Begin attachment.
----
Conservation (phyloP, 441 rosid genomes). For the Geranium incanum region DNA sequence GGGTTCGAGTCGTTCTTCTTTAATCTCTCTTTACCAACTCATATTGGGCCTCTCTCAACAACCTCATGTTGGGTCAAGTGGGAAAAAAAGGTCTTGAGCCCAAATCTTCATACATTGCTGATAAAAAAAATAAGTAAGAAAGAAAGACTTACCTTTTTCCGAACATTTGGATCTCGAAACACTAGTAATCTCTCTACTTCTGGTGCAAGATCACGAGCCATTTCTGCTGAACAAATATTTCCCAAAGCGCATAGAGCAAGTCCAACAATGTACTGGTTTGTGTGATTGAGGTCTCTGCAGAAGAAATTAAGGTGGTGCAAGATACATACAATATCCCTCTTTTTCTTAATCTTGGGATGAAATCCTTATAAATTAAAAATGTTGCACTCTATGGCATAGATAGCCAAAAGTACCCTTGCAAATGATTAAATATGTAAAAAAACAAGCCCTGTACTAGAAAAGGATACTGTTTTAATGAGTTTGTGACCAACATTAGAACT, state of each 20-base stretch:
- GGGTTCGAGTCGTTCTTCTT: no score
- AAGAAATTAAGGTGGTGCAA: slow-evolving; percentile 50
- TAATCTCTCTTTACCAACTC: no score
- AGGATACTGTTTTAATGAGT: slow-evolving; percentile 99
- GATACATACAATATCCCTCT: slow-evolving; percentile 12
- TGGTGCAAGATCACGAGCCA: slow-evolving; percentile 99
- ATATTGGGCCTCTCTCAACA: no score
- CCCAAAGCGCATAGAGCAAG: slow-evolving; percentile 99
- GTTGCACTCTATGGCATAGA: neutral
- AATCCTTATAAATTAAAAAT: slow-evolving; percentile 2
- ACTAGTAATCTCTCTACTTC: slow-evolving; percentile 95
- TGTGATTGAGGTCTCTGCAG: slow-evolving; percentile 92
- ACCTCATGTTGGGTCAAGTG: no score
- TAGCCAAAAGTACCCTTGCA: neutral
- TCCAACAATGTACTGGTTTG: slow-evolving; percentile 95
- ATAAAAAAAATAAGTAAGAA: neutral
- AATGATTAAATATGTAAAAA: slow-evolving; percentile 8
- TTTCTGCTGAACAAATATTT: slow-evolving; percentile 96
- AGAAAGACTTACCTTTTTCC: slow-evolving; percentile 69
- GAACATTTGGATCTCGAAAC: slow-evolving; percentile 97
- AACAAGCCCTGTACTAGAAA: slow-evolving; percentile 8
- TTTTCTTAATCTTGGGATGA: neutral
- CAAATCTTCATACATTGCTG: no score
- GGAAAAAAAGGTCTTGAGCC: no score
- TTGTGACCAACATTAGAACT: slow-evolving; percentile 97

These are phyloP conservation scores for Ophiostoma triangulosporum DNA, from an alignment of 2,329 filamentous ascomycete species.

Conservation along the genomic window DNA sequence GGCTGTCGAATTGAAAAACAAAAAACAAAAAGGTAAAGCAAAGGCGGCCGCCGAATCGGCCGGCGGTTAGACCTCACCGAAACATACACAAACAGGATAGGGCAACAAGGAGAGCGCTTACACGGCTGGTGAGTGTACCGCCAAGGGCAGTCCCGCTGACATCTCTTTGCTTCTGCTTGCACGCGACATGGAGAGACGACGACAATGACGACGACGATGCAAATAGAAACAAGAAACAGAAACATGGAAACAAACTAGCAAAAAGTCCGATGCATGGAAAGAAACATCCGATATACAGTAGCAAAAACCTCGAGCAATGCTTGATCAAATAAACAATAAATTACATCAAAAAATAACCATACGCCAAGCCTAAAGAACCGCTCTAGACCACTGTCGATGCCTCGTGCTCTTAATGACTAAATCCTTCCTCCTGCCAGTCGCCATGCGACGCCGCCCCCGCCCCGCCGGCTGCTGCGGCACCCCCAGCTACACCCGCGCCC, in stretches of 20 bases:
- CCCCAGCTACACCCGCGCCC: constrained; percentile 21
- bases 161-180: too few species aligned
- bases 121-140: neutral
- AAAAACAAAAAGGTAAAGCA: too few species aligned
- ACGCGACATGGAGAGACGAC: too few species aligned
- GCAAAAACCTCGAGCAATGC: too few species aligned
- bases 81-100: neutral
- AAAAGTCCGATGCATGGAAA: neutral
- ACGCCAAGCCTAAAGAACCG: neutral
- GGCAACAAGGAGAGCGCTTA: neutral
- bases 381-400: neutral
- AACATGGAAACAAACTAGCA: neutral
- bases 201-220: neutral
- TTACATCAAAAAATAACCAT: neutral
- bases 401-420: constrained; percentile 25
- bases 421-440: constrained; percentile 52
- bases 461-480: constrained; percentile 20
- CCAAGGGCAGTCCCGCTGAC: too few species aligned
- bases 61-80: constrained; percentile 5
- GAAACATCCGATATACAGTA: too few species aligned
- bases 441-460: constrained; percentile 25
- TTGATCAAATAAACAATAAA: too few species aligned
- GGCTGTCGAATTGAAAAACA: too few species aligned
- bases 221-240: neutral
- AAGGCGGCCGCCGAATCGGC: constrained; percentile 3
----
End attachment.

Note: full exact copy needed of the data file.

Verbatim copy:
Conservation (phyloP, 441 rosid genomes). For the Geranium incanum region DNA sequence GGGTTCGAGTCGTTCTTCTTTAATCTCTCTTTACCAACTCATATTGGGCCTCTCTCAACAACCTCATGTTGGGTCAAGTGGGAAAAAAAGGTCTTGAGCCCAAATCTTCATACATTGCTGATAAAAAAAATAAGTAAGAAAGAAAGACTTACCTTTTTCCGAACATTTGGATCTCGAAACACTAGTAATCTCTCTACTTCTGGTGCAAGATCACGAGCCATTTCTGCTGAACAAATATTTCCCAAAGCGCATAGAGCAAGTCCAACAATGTACTGGTTTGTGTGATTGAGGTCTCTGCAGAAGAAATTAAGGTGGTGCAAGATACATACAATATCCCTCTTTTTCTTAATCTTGGGATGAAATCCTTATAAATTAAAAATGTTGCACTCTATGGCATAGATAGCCAAAAGTACCCTTGCAAATGATTAAATATGTAAAAAAACAAGCCCTGTACTAGAAAAGGATACTGTTTTAATGAGTTTGTGACCAACATTAGAACT, state of each 20-base stretch:
- GGGTTCGAGTCGTTCTTCTT: no score
- AAGAAATTAAGGTGGTGCAA: slow-evolving; percentile 50
- TAATCTCTCTTTACCAACTC: no score
- AGGATACTGTTTTAATGAGT: slow-evolving; percentile 99
- GATACATACAATATCCCTCT: slow-evolving; percentile 12
- TGGTGCAAGATCACGAGCCA: slow-evolving; percentile 99
- ATATTGGGCCTCTCTCAACA: no score
- CCCAAAGCGCATAGAGCAAG: slow-evolving; percentile 99
- GTTGCACTCTATGGCATAGA: neutral
- AATCCTTATAAATTAAAAAT: slow-evolving; percentile 2
- ACTAGTAATCTCTCTACTTC: slow-evolving; percentile 95
- TGTGATTGAGGTCTCTGCAG: slow-evolving; percentile 92
- ACCTCATGTTGGGTCAAGTG: no score
- TAGCCAAAAGTACCCTTGCA: neutral
- TCCAACAATGTACTGGTTTG: slow-evolving; percentile 95
- ATAAAAAAAATAAGTAAGAA: neutral
- AATGATTAAATATGTAAAAA: slow-evolving; percentile 8
- TTTCTGCTGAACAAATATTT: slow-evolving; percentile 96
- AGAAAGACTTACCTTTTTCC: slow-evolving; percentile 69
- GAACATTTGGATCTCGAAAC: slow-evolving; percentile 97
- AACAAGCCCTGTACTAGAAA: slow-evolving; percentile 8
- TTTTCTTAATCTTGGGATGA: neutral
- CAAATCTTCATACATTGCTG: no score
- GGAAAAAAAGGTCTTGAGCC: no score
- TTGTGACCAACATTAGAACT: slow-evolving; percentile 97

These are phyloP conservation scores for Ophiostoma triangulosporum DNA, from an alignment of 2,329 filamentous ascomycete species.

Conservation along the genomic window DNA sequence GGCTGTCGAATTGAAAAACAAAAAACAAAAAGGTAAAGCAAAGGCGGCCGCCGAATCGGCCGGCGGTTAGACCTCACCGAAACATACACAAACAGGATAGGGCAACAAGGAGAGCGCTTACACGGCTGGTGAGTGTACCGCCAAGGGCAGTCCCGCTGACATCTCTTTGCTTCTGCTTGCACGCGACATGGAGAGACGACGACAATGACGACGACGATGCAAATAGAAACAAGAAACAGAAACATGGAAACAAACTAGCAAAAAGTCCGATGCATGGAAAGAAACATCCGATATACAGTAGCAAAAACCTCGAGCAATGCTTGATCAAATAAACAATAAATTACATCAAAAAATAACCATACGCCAAGCCTAAAGAACCGCTCTAGACCACTGTCGATGCCTCGTGCTCTTAATGACTAAATCCTTCCTCCTGCCAGTCGCCATGCGACGCCGCCCCCGCCCCGCCGGCTGCTGCGGCACCCCCAGCTACACCCGCGCCC, in stretches of 20 bases:
- CCCCAGCTACACCCGCGCCC: constrained; percentile 21
- bases 161-180: too few species aligned
- bases 121-140: neutral
- AAAAACAAAAAGGTAAAGCA: too few species aligned
- ACGCGACATGGAGAGACGAC: too few species aligned
- GCAAAAACCTCGAGCAATGC: too few species aligned
- bases 81-100: neutral
- AAAAGTCCGATGCATGGAAA: neutral
- ACGCCAAGCCTAAAGAACCG: neutral
- GGCAACAAGGAGAGCGCTTA: neutral
- bases 381-400: neutral
- AACATGGAAACAAACTAGCA: neutral
- bases 201-220: neutral
- TTACATCAAAAAATAACCAT: neutral
- bases 401-420: constrained; percentile 25
- bases 421-440: constrained; percentile 52
- bases 461-480: constrained; percentile 20
- CCAAGGGCAGTCCCGCTGAC: too few species aligned
- bases 61-80: constrained; percentile 5
- GAAACATCCGATATACAGTA: too few species aligned
- bases 441-460: constrained; percentile 25
- TTGATCAAATAAACAATAAA: too few species aligned
- GGCTGTCGAATTGAAAAACA: too few species aligned
- bases 221-240: neutral
- AAGGCGGCCGCCGAATCGGC: constrained; percentile 3